0-25 percent 95 11 153   643 73 9,193   # # #   71 8 209
26-50 percent 459 18 1,309   1,756 70 17,943   81 3 124   306 12 1,331
51-75 percent 509 13 1,501   3,013 75 38,015   63 2 198   412 10 1,728
More than 75 percent 630 14 1,718   3,129 71 33,795     412 9 1,961
                               
Percent male enrollment                              
0-44 percent 86 8 105   855 77 8,449   # # #   142 13 332
45-55 percent 1,520 16 4,362   7,007 72 83,932   139 1 323   907 9 4,307
More than 55 percent 87 9 213   679 72 6,564     151 16 590
                               
Student/teacher ratio3,4                              
Less than 12 427 12 859   2,309 65 19,282     275 8 988
12-16 512 12 1,244   3,000 73 34,309     285 7 1,098
More than 16 708 21 2,447   2,725 80 42,169   49 1 136   469 14 2,158
                               
Number of classroom changes3                              
0-3 changes 91 19 153   353 75 3,052   # # #   39 8 72
4-6 changes 953 16 3,173   4,273 74 55,088   114 2 243   644 11 2,711
More than 6 changes 541 11 1,048   3,346 70 35,958   49 1 117   435 9 1,607
                               
Use of paid law enforcement5                              
Regular use 1,617 15 4,568   7,805 74 95,683   163 2 359   1,200 11 5,229
No regular use 76 6 112   736 57 3,262   # # #   # # #
                               
Number of serious discipline problems6                              
No problems 353 7 509   2,888 59 20,791   # # #   287 6 651
1 problem 453 17 1,316   2,163 83 21,990     266 10 816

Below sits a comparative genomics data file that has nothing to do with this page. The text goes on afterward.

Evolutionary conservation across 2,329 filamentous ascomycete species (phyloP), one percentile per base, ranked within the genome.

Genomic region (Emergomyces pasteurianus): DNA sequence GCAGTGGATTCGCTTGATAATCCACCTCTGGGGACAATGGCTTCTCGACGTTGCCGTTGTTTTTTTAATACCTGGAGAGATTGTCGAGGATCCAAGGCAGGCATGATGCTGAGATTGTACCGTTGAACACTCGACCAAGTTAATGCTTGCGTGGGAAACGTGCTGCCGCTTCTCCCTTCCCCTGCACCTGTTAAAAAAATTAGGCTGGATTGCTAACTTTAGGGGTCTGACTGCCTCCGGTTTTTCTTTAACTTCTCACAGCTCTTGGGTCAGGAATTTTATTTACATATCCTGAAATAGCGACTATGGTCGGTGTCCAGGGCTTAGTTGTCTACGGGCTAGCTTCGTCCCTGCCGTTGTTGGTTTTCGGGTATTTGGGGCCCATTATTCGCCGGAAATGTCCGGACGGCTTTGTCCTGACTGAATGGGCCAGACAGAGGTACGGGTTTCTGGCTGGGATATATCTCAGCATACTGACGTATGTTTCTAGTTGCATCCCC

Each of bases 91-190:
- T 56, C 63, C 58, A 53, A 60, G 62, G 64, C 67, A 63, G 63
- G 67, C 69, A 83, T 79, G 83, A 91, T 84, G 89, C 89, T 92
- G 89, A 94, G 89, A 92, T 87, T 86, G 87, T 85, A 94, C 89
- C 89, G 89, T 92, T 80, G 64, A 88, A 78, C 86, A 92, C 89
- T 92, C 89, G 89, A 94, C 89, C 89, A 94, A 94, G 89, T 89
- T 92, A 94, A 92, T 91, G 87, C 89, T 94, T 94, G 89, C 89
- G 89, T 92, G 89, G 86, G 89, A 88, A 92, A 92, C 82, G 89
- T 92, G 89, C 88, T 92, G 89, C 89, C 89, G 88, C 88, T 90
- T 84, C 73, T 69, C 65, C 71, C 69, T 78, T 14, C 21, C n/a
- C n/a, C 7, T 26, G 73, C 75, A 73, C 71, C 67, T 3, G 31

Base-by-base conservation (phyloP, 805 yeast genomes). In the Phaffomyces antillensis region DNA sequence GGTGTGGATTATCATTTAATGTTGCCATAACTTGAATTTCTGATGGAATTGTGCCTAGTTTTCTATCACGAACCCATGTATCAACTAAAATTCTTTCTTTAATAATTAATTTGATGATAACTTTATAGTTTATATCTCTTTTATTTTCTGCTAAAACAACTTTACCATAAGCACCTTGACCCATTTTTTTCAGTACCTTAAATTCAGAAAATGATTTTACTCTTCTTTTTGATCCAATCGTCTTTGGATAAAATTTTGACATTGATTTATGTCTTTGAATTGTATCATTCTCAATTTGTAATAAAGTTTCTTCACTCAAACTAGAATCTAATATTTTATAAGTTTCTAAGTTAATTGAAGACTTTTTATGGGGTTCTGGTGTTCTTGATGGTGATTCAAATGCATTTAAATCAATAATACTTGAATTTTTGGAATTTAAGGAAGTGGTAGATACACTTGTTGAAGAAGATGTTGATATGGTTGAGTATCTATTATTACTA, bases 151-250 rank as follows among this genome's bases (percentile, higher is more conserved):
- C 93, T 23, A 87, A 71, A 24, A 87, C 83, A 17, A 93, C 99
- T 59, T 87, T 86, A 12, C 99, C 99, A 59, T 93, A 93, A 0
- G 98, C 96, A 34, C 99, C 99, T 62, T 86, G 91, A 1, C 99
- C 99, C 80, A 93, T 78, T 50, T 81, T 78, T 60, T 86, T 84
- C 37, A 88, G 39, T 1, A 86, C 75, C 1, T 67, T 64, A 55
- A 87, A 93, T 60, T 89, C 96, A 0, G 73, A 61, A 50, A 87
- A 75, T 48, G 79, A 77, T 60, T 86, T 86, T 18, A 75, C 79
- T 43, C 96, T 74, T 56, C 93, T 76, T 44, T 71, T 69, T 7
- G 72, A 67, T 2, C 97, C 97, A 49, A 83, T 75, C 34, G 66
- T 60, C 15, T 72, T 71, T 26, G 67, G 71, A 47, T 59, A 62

2 problems 292 14 760   1,657 83 21,888   62 3 197   279 14 1,867
3 or more problems 596 26 2,095   1,833 79 34,276   42 2 104   368 16 1,894
                               
Transfers as percentage of enrollment3,7                              
0 to 6 percent 317 8 762   2,503 64 24,373   81 2 136   404 10 1,659
6 to 11 percent 410 15 1,386   1,919 72 19,894     197 7 1,200
11 to 21 percent 505 21 1,232   1,833 78 22,383     277 12 897
21 percent or more 390 17 1,032   1,920 84 29,051     226 10 805
                               
Prevalence of schoolwide disruptions3,8                              
No disruptions 1,042 13 2,374   5,987 73 64,207     630 8 2,207
Any disruptions 511 18 1,772   1,967 70 29,413   84 3 207   463 16 2,638
                               
Percent of students absent without excuses                              
None 89 8 107   616 58 4,374   # # #   37 4 514
1-2 percent 419 11 996   2,749 70 27,071   # # #   181 5 843
3-5 percent 469 13 1,004   2,636 75 28,052     348 10 1,031
6-10 percent 478 21 1,286   1,743 76 27,898   69 3 156   432 19 2,337
More than 10 percent 237 24 1,288   797 81 11,550     203 21 504
# Rounds to zero.
‡ Reporting standards not met.
1 Weapon was defined for respondents as, "any instrument or object used with the intent to threaten, injure, or kill. Includes look-alikes if they are used to threaten others."
2 Robbery was defined for respondents as, "the taking or attempting to take anything of value that is owned by another person or organization, under confrontational circumstances by force or threat of force or violence and/or by putting the victim in fear. A key difference between robbery and theft/larceny is that robbery involves a threat or battery."